5 Tips: How to Deal with Manipulative Family Members

12 May, 2020
Q Assalamualaikum! My cousin with her family live upstairs.

When my cousin started going to university she kept borrowing my new clothes. Even the ones that I hadn't worn yet but still I gave it to her without saying anything. As I knew she couldn't afford new clothes every month.

Anyways, One day I wanted to put nail polish as I was on my period and I didn't have one so I went upstairs and my cousin was sitting on her bed talking with her friend on call.

I tried to open her glass cupboard in front of her and took the nail polish, she immediately told me to always ask her before taking anything.

I was taken aback since I never said anything to her like that ever but I didn't reply to her and simply put her nail polish back and went home.

Everything was going normal until that day. I slept early at night and my cousin had to go to a party the next day, so she and her mother (my aunt) came downstairs and opened my locked cupboard and took whatever they needed.

I got to know about it when I woke up. The next day they returned all things back to me after using them.

I just said that ask me first before taking anything.(same thing that she had said to me, nothing more).

After this incident the whole family ( my aunt and her daughter) stopped talking to me and it's been more than 3 months that nobody is talking with me.

Should I go for reconciliation or should I give some more time ? what is my fault in this matter ?

I just treated her the way she did to me and now her whole family is acting as if I am a rude person.

I feel like I have committed a crime? what should I do to stop thinking about it?


In this counseling answer:

Setting boundaries is very important, in any healthy relationship.

Communication is an essential part in any relationship.

Using “I-statements” to communicate is a powerful tool.

Look out for other manipulative tactics.

Recognize when negativity starts affecting on a deeper level.

Assalam alaykum, 

In your post, you have mentioned that your cousin has been borrowing clothes from you without your permission, even the ones that were brand new. You never said anything to her.

However, when you wanted to use your cousin’s nail polish, your cousin made a fuss of it, and told you to ask her permission before using any of her things.

Afterwards, she and her mother took your clothes again from the cupboard while you were sleeping, and when you told her to ask permission before taking your things – the family stopped talking to you.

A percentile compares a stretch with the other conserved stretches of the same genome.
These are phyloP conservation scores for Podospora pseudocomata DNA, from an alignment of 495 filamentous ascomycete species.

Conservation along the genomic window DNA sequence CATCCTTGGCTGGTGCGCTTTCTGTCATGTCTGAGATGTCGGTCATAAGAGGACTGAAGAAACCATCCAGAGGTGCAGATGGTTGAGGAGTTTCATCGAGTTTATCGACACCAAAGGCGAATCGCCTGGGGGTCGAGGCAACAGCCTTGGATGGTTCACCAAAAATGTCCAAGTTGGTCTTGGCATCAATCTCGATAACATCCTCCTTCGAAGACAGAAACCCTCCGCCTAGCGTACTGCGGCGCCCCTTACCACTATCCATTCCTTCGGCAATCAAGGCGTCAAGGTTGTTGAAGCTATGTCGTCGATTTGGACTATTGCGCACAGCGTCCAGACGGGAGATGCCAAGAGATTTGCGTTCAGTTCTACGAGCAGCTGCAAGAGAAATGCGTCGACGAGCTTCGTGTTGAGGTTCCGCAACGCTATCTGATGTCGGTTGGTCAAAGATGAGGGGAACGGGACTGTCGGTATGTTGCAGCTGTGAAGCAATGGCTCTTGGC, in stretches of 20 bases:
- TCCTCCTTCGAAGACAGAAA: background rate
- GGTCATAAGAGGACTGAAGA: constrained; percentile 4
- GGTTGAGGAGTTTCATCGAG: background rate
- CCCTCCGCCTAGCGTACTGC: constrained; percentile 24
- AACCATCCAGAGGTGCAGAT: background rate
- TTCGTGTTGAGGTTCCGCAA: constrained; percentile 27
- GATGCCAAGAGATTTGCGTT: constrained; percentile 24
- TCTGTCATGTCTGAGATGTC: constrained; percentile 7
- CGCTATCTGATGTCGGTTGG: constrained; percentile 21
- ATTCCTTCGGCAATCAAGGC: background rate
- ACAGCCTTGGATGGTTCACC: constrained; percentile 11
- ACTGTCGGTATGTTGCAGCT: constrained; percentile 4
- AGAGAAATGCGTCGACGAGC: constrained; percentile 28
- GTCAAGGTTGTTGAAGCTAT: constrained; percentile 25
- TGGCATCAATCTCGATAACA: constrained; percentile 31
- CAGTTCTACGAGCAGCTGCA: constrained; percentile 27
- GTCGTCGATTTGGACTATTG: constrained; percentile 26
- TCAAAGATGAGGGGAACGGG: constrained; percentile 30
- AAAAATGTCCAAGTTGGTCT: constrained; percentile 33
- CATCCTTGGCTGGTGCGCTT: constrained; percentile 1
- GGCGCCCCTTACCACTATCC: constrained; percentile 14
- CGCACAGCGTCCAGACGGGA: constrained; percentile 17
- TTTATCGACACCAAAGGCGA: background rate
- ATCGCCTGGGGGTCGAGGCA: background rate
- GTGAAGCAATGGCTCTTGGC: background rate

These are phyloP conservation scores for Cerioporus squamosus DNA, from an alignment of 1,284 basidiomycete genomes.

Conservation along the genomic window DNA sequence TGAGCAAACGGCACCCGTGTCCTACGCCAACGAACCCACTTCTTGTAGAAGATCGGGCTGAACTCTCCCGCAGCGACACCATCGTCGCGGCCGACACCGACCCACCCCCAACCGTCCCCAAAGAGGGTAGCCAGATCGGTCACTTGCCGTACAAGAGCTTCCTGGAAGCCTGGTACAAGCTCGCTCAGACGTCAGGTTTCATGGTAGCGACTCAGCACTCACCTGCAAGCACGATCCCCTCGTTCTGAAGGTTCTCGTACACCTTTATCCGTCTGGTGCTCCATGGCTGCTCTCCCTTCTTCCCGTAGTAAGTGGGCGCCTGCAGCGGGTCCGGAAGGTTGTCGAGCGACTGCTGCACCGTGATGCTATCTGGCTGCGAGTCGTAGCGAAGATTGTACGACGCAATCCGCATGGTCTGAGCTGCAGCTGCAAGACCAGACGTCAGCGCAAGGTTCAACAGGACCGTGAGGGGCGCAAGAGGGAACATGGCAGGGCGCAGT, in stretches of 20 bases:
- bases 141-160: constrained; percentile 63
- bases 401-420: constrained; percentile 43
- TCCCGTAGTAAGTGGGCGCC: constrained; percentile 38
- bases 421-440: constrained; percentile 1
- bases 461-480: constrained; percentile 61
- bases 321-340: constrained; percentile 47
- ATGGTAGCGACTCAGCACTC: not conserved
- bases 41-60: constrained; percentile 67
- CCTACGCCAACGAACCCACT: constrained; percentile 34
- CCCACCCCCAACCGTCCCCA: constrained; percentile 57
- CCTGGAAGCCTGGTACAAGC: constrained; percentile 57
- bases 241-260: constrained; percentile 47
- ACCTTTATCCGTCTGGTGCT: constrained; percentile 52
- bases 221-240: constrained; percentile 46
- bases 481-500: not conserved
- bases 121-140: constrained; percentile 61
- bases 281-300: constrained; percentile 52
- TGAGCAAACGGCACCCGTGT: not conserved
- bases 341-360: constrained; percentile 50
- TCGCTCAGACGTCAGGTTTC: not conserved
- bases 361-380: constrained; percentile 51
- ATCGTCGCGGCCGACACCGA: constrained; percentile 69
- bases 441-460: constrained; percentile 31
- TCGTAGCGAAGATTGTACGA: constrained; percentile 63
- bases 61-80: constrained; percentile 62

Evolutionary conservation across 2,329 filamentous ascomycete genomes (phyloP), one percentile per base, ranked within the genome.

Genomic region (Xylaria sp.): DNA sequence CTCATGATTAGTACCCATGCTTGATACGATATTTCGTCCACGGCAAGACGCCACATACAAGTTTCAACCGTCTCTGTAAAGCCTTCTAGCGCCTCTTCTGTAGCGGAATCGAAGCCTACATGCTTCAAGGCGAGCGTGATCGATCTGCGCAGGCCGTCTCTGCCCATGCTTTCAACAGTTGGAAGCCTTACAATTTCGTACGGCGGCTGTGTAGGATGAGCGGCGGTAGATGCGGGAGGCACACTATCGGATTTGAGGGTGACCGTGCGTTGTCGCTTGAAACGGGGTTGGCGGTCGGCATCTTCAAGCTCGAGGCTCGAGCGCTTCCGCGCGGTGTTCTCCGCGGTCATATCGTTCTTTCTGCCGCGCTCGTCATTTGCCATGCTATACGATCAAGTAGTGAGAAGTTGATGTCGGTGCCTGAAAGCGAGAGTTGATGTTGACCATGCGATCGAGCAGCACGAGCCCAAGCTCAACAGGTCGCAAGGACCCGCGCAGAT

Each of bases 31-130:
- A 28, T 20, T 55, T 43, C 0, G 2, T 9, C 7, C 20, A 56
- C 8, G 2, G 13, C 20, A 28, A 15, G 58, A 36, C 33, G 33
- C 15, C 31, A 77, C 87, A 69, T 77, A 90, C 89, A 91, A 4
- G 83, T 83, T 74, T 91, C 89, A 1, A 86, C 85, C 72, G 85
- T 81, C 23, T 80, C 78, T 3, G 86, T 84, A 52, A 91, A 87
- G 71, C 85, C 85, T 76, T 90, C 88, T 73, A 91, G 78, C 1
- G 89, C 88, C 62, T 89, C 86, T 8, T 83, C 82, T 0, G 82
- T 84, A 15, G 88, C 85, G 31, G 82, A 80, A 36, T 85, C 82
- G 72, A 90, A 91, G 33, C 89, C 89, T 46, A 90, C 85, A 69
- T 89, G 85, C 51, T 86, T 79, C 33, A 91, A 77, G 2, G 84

You have mentioned that it has been three months and the family is still not talking to you, and it bothers you. You want to know if you should reconcile with them, and also how to stop thinking about the incident. 


Firstly, it is apparent that your cousin has been crossing boundaries for a long time; and you have kept quiet for the sake of relationship / friendship. On the other hand, when the time came for her to return the favor – i.e., you wanted to borrow something from her – she was rude and unfair. 

When you responded to her in a similar way – she and her mother started making you look like the “criminal”. When in fact, it was them who were borrowing your clothes without permission. And to make matters worse, they have not been speaking to you for 3 months. 

Sister, you definitely have every right to tell anyone to ask for your permission before using your things, and you have not done anything wrong.

The discomfort you are feeling is natural; because you are being held accountable even when you were not the one who was in the wrong. It is up to you whether you want to hold your ground, or be the first one to reach out to them.

The way they are responding to your objection is by being passive-aggressive. I feel there are a few things you need to look out for in this relationship and perhaps generally in your other relations as well. 

5 Tips: How to Deal with Manipulative Family Members - About Islam

Set Explicit Boundaries

Setting boundaries is very important, in any healthy relationship. Setting healthy boundaries helps you understand, identify, and communicate. To others what things and behaviors of others are acceptable for you and what are not. For example, you can let your family members know that you do not like or want them to be going through your cupboard when you are not around.